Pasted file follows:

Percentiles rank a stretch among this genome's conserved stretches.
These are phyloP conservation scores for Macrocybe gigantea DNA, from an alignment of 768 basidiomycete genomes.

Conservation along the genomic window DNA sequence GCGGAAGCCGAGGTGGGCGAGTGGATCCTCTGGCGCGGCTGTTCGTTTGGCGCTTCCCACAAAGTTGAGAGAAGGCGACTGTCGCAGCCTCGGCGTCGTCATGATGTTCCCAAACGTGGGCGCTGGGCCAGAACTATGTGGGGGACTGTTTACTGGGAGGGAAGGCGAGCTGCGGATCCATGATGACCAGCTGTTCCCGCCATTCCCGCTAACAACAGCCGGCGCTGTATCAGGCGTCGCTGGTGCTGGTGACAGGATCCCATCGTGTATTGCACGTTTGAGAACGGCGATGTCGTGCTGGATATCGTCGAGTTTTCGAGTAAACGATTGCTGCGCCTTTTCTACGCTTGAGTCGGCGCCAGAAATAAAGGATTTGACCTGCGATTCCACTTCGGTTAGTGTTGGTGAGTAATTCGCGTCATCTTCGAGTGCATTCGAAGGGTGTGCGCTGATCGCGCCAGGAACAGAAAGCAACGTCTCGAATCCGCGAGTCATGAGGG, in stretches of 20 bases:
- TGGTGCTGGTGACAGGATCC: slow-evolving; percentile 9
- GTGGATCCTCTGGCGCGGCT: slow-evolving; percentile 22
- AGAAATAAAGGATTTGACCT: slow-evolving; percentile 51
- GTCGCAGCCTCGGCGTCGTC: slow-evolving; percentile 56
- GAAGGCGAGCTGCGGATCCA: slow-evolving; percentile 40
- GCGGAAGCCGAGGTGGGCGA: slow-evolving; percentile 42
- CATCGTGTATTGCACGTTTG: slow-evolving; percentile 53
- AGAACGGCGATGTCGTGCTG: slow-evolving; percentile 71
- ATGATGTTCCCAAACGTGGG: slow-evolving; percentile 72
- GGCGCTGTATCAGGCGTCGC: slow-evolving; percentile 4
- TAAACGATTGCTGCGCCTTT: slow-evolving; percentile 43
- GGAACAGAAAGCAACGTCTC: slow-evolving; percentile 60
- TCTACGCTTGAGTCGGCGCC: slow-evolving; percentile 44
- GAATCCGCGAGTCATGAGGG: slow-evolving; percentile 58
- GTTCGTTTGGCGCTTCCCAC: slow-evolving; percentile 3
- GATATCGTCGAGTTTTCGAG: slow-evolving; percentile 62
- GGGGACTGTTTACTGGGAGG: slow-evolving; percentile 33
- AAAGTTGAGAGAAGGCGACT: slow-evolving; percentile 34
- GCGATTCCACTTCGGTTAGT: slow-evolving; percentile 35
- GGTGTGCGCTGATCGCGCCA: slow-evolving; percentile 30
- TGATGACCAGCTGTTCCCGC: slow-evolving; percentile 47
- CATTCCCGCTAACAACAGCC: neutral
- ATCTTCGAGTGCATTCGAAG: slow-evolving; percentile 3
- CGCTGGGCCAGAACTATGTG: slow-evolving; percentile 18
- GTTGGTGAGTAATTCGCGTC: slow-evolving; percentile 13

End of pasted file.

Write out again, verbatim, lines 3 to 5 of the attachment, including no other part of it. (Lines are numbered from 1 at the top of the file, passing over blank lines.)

Conservation along the genomic window DNA sequence GCGGAAGCCGAGGTGGGCGAGTGGATCCTCTGGCGCGGCTGTTCGTTTGGCGCTTCCCACAAAGTTGAGAGAAGGCGACTGTCGCAGCCTCGGCGTCGTCATGATGTTCCCAAACGTGGGCGCTGGGCCAGAACTATGTGGGGGACTGTTTACTGGGAGGGAAGGCGAGCTGCGGATCCATGATGACCAGCTGTTCCCGCCATTCCCGCTAACAACAGCCGGCGCTGTATCAGGCGTCGCTGGTGCTGGTGACAGGATCCCATCGTGTATTGCACGTTTGAGAACGGCGATGTCGTGCTGGATATCGTCGAGTTTTCGAGTAAACGATTGCTGCGCCTTTTCTACGCTTGAGTCGGCGCCAGAAATAAAGGATTTGACCTGCGATTCCACTTCGGTTAGTGTTGGTGAGTAATTCGCGTCATCTTCGAGTGCATTCGAAGGGTGTGCGCTGATCGCGCCAGGAACAGAAAGCAACGTCTCGAATCCGCGAGTCATGAGGG, in stretches of 20 bases:
- TGGTGCTGGTGACAGGATCC: slow-evolving; percentile 9
- GTGGATCCTCTGGCGCGGCT: slow-evolving; percentile 22